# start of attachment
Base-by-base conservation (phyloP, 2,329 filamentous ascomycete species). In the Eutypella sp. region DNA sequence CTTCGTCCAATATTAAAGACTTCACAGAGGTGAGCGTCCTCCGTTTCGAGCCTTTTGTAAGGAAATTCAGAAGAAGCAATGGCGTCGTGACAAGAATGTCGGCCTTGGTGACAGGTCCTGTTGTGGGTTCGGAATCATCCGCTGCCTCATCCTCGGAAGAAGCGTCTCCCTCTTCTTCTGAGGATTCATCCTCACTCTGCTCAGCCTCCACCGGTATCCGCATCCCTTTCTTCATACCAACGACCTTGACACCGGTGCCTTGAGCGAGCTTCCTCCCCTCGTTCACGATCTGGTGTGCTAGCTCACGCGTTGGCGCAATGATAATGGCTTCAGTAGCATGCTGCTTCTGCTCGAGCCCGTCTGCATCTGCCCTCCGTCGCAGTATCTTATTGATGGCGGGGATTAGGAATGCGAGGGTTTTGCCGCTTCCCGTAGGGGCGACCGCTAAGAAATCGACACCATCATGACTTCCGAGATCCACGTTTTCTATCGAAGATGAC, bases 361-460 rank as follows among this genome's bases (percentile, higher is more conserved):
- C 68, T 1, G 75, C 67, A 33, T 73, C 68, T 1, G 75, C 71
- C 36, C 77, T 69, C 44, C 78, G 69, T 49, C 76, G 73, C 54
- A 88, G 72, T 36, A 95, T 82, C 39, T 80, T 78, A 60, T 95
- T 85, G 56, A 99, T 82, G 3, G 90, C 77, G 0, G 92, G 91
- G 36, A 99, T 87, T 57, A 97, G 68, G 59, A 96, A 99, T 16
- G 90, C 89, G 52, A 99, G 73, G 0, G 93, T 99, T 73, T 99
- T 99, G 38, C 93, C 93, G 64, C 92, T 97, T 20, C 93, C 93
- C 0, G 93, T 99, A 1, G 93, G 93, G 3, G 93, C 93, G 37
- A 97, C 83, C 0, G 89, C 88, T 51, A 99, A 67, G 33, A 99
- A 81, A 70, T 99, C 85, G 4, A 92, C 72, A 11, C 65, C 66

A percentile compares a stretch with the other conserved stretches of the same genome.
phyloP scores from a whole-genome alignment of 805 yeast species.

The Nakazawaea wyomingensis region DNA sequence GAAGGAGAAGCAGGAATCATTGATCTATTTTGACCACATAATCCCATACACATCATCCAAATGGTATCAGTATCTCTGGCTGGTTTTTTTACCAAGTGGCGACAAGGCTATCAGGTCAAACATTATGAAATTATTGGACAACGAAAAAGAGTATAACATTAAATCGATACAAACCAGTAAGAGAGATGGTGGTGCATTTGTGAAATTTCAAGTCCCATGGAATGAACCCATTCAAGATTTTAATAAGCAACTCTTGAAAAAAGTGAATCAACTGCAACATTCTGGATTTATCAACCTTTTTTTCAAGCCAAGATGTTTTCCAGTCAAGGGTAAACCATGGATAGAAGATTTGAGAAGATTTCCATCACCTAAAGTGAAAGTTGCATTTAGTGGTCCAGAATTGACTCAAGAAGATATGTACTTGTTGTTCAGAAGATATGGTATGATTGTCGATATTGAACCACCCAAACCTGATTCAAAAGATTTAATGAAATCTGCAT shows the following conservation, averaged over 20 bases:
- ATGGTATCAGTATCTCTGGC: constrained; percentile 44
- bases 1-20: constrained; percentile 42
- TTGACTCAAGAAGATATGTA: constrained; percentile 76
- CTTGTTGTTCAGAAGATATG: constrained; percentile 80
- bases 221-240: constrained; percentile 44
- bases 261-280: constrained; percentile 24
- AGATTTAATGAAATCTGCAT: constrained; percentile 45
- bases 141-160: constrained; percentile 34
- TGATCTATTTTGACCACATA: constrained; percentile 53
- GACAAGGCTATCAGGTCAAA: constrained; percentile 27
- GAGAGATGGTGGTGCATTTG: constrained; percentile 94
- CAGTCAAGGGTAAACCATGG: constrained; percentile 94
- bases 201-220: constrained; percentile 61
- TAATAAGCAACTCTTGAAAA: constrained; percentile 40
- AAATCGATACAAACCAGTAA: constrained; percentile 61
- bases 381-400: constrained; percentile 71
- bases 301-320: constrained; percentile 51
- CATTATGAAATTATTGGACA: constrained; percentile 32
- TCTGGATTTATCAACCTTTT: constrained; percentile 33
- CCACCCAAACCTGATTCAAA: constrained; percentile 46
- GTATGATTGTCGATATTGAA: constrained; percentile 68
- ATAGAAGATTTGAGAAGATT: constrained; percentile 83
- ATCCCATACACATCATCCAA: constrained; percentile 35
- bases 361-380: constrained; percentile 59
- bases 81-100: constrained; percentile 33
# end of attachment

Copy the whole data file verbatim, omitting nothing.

Base-by-base conservation (phyloP, 2,329 filamentous ascomycete species). In the Eutypella sp. region DNA sequence CTTCGTCCAATATTAAAGACTTCACAGAGGTGAGCGTCCTCCGTTTCGAGCCTTTTGTAAGGAAATTCAGAAGAAGCAATGGCGTCGTGACAAGAATGTCGGCCTTGGTGACAGGTCCTGTTGTGGGTTCGGAATCATCCGCTGCCTCATCCTCGGAAGAAGCGTCTCCCTCTTCTTCTGAGGATTCATCCTCACTCTGCTCAGCCTCCACCGGTATCCGCATCCCTTTCTTCATACCAACGACCTTGACACCGGTGCCTTGAGCGAGCTTCCTCCCCTCGTTCACGATCTGGTGTGCTAGCTCACGCGTTGGCGCAATGATAATGGCTTCAGTAGCATGCTGCTTCTGCTCGAGCCCGTCTGCATCTGCCCTCCGTCGCAGTATCTTATTGATGGCGGGGATTAGGAATGCGAGGGTTTTGCCGCTTCCCGTAGGGGCGACCGCTAAGAAATCGACACCATCATGACTTCCGAGATCCACGTTTTCTATCGAAGATGAC, bases 361-460 rank as follows among this genome's bases (percentile, higher is more conserved):
- C 68, T 1, G 75, C 67, A 33, T 73, C 68, T 1, G 75, C 71
- C 36, C 77, T 69, C 44, C 78, G 69, T 49, C 76, G 73, C 54
- A 88, G 72, T 36, A 95, T 82, C 39, T 80, T 78, A 60, T 95
- T 85, G 56, A 99, T 82, G 3, G 90, C 77, G 0, G 92, G 91
- G 36, A 99, T 87, T 57, A 97, G 68, G 59, A 96, A 99, T 16
- G 90, C 89, G 52, A 99, G 73, G 0, G 93, T 99, T 73, T 99
- T 99, G 38, C 93, C 93, G 64, C 92, T 97, T 20, C 93, C 93
- C 0, G 93, T 99, A 1, G 93, G 93, G 3, G 93, C 93, G 37
- A 97, C 83, C 0, G 89, C 88, T 51, A 99, A 67, G 33, A 99
- A 81, A 70, T 99, C 85, G 4, A 92, C 72, A 11, C 65, C 66

A percentile compares a stretch with the other conserved stretches of the same genome.
phyloP scores from a whole-genome alignment of 805 yeast species.

The Nakazawaea wyomingensis region DNA sequence GAAGGAGAAGCAGGAATCATTGATCTATTTTGACCACATAATCCCATACACATCATCCAAATGGTATCAGTATCTCTGGCTGGTTTTTTTACCAAGTGGCGACAAGGCTATCAGGTCAAACATTATGAAATTATTGGACAACGAAAAAGAGTATAACATTAAATCGATACAAACCAGTAAGAGAGATGGTGGTGCATTTGTGAAATTTCAAGTCCCATGGAATGAACCCATTCAAGATTTTAATAAGCAACTCTTGAAAAAAGTGAATCAACTGCAACATTCTGGATTTATCAACCTTTTTTTCAAGCCAAGATGTTTTCCAGTCAAGGGTAAACCATGGATAGAAGATTTGAGAAGATTTCCATCACCTAAAGTGAAAGTTGCATTTAGTGGTCCAGAATTGACTCAAGAAGATATGTACTTGTTGTTCAGAAGATATGGTATGATTGTCGATATTGAACCACCCAAACCTGATTCAAAAGATTTAATGAAATCTGCAT shows the following conservation, averaged over 20 bases:
- ATGGTATCAGTATCTCTGGC: constrained; percentile 44
- bases 1-20: constrained; percentile 42
- TTGACTCAAGAAGATATGTA: constrained; percentile 76
- CTTGTTGTTCAGAAGATATG: constrained; percentile 80
- bases 221-240: constrained; percentile 44
- bases 261-280: constrained; percentile 24
- AGATTTAATGAAATCTGCAT: constrained; percentile 45
- bases 141-160: constrained; percentile 34
- TGATCTATTTTGACCACATA: constrained; percentile 53
- GACAAGGCTATCAGGTCAAA: constrained; percentile 27
- GAGAGATGGTGGTGCATTTG: constrained; percentile 94
- CAGTCAAGGGTAAACCATGG: constrained; percentile 94
- bases 201-220: constrained; percentile 61
- TAATAAGCAACTCTTGAAAA: constrained; percentile 40
- AAATCGATACAAACCAGTAA: constrained; percentile 61
- bases 381-400: constrained; percentile 71
- bases 301-320: constrained; percentile 51
- CATTATGAAATTATTGGACA: constrained; percentile 32
- TCTGGATTTATCAACCTTTT: constrained; percentile 33
- CCACCCAAACCTGATTCAAA: constrained; percentile 46
- GTATGATTGTCGATATTGAA: constrained; percentile 68
- ATAGAAGATTTGAGAAGATT: constrained; percentile 83
- ATCCCATACACATCATCCAA: constrained; percentile 35
- bases 361-380: constrained; percentile 59
- bases 81-100: constrained; percentile 33